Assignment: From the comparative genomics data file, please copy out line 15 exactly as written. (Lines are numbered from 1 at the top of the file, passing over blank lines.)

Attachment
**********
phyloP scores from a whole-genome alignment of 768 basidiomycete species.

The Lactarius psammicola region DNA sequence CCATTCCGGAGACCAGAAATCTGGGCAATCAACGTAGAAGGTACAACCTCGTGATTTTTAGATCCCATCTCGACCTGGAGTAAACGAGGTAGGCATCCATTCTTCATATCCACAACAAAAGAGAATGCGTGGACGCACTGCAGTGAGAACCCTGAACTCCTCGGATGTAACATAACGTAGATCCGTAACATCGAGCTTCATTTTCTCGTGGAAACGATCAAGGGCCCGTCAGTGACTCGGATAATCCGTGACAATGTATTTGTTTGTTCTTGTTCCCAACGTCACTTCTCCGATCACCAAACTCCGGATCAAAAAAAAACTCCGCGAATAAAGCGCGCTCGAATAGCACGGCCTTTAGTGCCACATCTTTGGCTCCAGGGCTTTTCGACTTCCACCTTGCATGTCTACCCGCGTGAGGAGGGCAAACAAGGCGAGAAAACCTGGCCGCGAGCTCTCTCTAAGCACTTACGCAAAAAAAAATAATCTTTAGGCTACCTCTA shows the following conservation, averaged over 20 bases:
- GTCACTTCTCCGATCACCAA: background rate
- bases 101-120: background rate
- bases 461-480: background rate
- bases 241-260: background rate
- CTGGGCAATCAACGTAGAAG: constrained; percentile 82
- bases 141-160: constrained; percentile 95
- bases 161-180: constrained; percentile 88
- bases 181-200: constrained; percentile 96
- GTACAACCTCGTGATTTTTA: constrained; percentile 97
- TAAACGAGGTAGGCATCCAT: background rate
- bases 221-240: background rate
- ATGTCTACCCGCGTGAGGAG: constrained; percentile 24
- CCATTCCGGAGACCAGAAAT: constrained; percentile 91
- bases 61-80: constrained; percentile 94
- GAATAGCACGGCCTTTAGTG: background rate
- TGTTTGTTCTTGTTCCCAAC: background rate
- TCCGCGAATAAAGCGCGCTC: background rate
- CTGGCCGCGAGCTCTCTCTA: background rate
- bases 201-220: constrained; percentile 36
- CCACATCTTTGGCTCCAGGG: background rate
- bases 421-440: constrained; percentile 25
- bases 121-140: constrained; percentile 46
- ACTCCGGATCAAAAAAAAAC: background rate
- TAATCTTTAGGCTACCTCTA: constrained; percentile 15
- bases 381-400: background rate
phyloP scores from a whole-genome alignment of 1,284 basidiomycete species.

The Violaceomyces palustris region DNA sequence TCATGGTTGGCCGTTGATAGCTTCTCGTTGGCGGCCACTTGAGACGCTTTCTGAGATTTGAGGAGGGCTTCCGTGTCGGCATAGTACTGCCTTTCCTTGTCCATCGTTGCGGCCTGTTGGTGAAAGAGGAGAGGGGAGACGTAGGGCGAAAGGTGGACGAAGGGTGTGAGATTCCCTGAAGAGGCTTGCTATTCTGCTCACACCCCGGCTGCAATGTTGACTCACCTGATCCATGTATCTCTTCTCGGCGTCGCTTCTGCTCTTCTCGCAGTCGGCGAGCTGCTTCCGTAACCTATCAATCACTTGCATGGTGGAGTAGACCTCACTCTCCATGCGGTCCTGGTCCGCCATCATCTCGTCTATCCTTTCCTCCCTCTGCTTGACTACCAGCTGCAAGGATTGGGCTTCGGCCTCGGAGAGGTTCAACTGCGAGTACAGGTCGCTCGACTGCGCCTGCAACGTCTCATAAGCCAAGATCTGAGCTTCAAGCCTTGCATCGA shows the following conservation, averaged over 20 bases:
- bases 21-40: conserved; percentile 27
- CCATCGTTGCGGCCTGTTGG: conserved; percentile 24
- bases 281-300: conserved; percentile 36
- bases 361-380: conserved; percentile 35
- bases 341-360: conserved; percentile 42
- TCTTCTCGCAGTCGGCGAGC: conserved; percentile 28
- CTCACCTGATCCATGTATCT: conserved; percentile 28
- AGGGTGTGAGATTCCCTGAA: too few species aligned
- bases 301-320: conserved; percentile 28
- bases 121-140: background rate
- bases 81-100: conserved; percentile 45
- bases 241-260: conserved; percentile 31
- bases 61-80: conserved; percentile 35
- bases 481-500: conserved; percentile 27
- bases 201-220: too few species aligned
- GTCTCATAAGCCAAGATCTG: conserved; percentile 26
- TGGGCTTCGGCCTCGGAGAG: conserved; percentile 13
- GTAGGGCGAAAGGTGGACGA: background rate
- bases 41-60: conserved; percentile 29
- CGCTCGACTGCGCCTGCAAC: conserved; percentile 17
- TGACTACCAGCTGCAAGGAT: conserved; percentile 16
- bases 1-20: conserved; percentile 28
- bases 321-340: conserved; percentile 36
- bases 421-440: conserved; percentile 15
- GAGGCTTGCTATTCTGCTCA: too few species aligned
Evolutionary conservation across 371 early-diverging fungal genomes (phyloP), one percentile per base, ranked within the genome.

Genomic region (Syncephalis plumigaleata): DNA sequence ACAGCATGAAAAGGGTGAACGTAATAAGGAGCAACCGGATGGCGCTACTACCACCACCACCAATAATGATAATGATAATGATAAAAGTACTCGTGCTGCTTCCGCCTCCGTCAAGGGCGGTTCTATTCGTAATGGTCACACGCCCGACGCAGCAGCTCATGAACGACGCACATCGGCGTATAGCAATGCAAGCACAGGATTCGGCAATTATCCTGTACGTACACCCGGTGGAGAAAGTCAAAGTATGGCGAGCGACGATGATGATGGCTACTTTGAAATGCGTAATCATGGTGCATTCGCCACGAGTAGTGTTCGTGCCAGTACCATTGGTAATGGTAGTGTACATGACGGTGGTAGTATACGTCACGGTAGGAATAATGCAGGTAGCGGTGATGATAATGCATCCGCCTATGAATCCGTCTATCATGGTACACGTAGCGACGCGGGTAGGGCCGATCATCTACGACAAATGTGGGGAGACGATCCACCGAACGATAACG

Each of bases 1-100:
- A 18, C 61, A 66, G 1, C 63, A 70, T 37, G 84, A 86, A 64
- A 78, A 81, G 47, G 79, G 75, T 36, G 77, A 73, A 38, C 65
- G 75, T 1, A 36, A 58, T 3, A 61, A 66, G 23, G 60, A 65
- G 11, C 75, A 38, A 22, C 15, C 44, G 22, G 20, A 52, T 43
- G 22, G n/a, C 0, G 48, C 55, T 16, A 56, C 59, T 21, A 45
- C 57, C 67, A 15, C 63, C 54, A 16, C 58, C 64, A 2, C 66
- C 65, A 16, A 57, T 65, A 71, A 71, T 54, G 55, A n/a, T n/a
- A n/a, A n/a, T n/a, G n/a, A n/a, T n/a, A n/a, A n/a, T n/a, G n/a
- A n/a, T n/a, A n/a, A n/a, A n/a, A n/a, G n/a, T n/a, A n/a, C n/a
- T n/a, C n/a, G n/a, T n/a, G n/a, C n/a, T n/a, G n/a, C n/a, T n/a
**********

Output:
- CCATTCCGGAGACCAGAAAT: constrained; percentile 91